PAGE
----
Saturday 3 October 2015

pakistani brain drain

Since I started my school, I was always looking for ways which me and my twin sister Khadija Niazi could do something extra. We have always been intrigued by self learning because I live in a country where you are forced to go with the flow of normal school learning.  From a very early age, we started using the internet for our self learning. Many online courses offered by prestigious universities helped in our journey and seeing our passion for learning physics ahead of our current capability, the University of Waterloo, which is a well known university in Canada, offered us a special place in a workshop for Quantum physics. 45 lucky students from the world are selected every year for this rewarding summer camp. Only the best of the best get to go there. And proudly, this is the first time 2 students (me and my twin sister) from Pakistan were chosen to avail this opportunity, and we are also the youngest students to attend that summer camp at the age of 14. I started searching for science summer camps in my own home country. I searched tirelessly, but sadly to my dismay, I found nothing…

In every foreign country this is a normal trend that in summers all prestigious universities offer exciting, innovative ways to introduce science, technology and engineering (STEM) concepts to high school students. Due to the fact that when you have summer holidays, this does not mean that learning has to stop. It’s a well known fact, and people call it ‘The summer brain drain’. A study shows that learning loss during summer has been recorded for more than a hundred years. It is the main reason for the rising drop out rates in many countries. It has also been observed in many studies that summer camps strengthen the academic and social skills of students, and also gives them experience on how these subjects are used in the real world. It also keeps the students engaged and active during the summer and they can follow there passion instead of sitting aimlessly at home.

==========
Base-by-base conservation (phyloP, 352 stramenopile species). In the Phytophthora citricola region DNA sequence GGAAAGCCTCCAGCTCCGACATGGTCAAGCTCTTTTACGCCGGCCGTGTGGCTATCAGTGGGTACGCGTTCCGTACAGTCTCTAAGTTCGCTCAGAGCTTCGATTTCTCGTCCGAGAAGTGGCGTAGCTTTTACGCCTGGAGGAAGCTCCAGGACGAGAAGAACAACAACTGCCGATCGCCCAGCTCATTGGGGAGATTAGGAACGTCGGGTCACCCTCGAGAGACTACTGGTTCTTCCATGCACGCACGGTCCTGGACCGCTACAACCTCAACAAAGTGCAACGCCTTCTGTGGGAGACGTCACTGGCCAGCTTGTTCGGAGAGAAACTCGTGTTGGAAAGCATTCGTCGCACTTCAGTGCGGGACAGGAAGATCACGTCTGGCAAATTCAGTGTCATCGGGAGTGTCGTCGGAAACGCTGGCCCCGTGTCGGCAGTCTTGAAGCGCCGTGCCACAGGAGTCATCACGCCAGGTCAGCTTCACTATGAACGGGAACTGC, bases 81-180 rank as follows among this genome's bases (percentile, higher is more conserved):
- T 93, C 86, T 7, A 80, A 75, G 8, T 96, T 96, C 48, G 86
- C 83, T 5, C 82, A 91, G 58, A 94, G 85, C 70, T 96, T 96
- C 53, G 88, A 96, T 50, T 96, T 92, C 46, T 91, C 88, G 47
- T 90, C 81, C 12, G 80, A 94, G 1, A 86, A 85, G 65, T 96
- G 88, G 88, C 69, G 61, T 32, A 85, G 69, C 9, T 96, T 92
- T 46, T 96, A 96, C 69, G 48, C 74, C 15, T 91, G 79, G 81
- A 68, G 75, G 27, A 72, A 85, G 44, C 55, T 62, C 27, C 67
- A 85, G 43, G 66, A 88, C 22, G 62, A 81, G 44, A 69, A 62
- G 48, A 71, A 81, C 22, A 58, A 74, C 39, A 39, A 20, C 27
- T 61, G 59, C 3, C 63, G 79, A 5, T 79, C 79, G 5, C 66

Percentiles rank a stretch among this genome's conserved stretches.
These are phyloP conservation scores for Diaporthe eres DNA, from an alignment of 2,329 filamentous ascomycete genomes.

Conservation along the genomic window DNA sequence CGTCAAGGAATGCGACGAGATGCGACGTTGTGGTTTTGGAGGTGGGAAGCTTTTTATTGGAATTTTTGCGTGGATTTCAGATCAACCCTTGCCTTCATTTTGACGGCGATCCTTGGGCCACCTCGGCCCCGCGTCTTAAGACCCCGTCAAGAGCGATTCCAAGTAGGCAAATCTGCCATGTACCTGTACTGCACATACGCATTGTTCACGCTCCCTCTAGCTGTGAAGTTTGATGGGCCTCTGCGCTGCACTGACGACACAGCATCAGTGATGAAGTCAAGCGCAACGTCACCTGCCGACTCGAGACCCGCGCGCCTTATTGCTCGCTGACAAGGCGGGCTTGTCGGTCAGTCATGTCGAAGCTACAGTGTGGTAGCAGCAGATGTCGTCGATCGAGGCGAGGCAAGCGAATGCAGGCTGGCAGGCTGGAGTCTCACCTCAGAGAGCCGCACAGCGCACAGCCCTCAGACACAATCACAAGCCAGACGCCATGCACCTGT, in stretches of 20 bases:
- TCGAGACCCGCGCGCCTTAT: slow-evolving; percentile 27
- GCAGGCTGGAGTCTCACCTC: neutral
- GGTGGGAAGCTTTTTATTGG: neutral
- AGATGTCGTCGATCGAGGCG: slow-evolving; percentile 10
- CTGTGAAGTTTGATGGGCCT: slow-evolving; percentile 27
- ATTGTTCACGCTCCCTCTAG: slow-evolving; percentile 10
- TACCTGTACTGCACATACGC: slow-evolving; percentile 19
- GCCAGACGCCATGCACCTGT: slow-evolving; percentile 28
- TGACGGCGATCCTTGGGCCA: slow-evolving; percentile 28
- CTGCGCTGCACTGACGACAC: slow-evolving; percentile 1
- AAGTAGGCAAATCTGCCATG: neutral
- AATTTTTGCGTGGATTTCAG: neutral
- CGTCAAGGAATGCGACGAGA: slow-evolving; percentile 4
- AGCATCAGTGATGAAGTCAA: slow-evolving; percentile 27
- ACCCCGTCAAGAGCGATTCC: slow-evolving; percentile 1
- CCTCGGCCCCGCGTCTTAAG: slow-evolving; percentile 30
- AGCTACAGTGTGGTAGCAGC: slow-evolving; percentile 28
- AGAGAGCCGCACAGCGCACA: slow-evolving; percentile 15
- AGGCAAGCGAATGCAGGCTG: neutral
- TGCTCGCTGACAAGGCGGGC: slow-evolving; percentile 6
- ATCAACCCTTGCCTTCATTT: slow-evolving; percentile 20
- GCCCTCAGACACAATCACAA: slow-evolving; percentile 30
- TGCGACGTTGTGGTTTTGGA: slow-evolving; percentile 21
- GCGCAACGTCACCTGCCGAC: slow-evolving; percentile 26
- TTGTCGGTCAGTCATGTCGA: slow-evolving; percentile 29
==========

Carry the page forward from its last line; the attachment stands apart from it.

I am a member of the Lahore Astronomical society which helps inspire people of all types and minds to have an interest for astronomy. They conduct public observations in schools, parks and universities to share the passion of the sky and to give our population a glimpse of what lies beyond. I wanted them to conduct a solar observation in my school so my fellows could think like me and that they could see what the sun really looks like behind the veil of brightness. Sadly, it took me more than a month to convince my school admin to let them conduct an observation. Even though I go to a very good school, their focus and that of many schools is mostly sports, debating and dramatics. Ok, again, these things are fine, but don’t ignore the most important thing, which is to spark the interest of science in our nation. Look at India, they have already sent a probe to Mars, while we are still struggling to get a few satellites in orbit. I visited SUPARCO, I thought they might have any summer camp to inspire young students. But no, I found them as dead as any science related organization in Pakistan.

We are a country having 35% of the population being under the age of 15. Just imagine the brain drain which takes place in these summer holidays. Shouldn’t we address this major issue? The only common workshops I find in this country are all related to Social services, charity organizations. Okay these are an essential part to train youth and increase social responsibility etc. What about science? What about technology? Where are the top notch universities of Pakistan doing? I live in Lahore which is called the hub of education in Pakistan. We have many prestigious universities here. Yet, unfortunately, they are sleeping in the summer, and so is our whole nation with them. It’s high time our government and our institutes follow the footsteps of many developed nations if we want to utilize our young talented brains to benefit our country.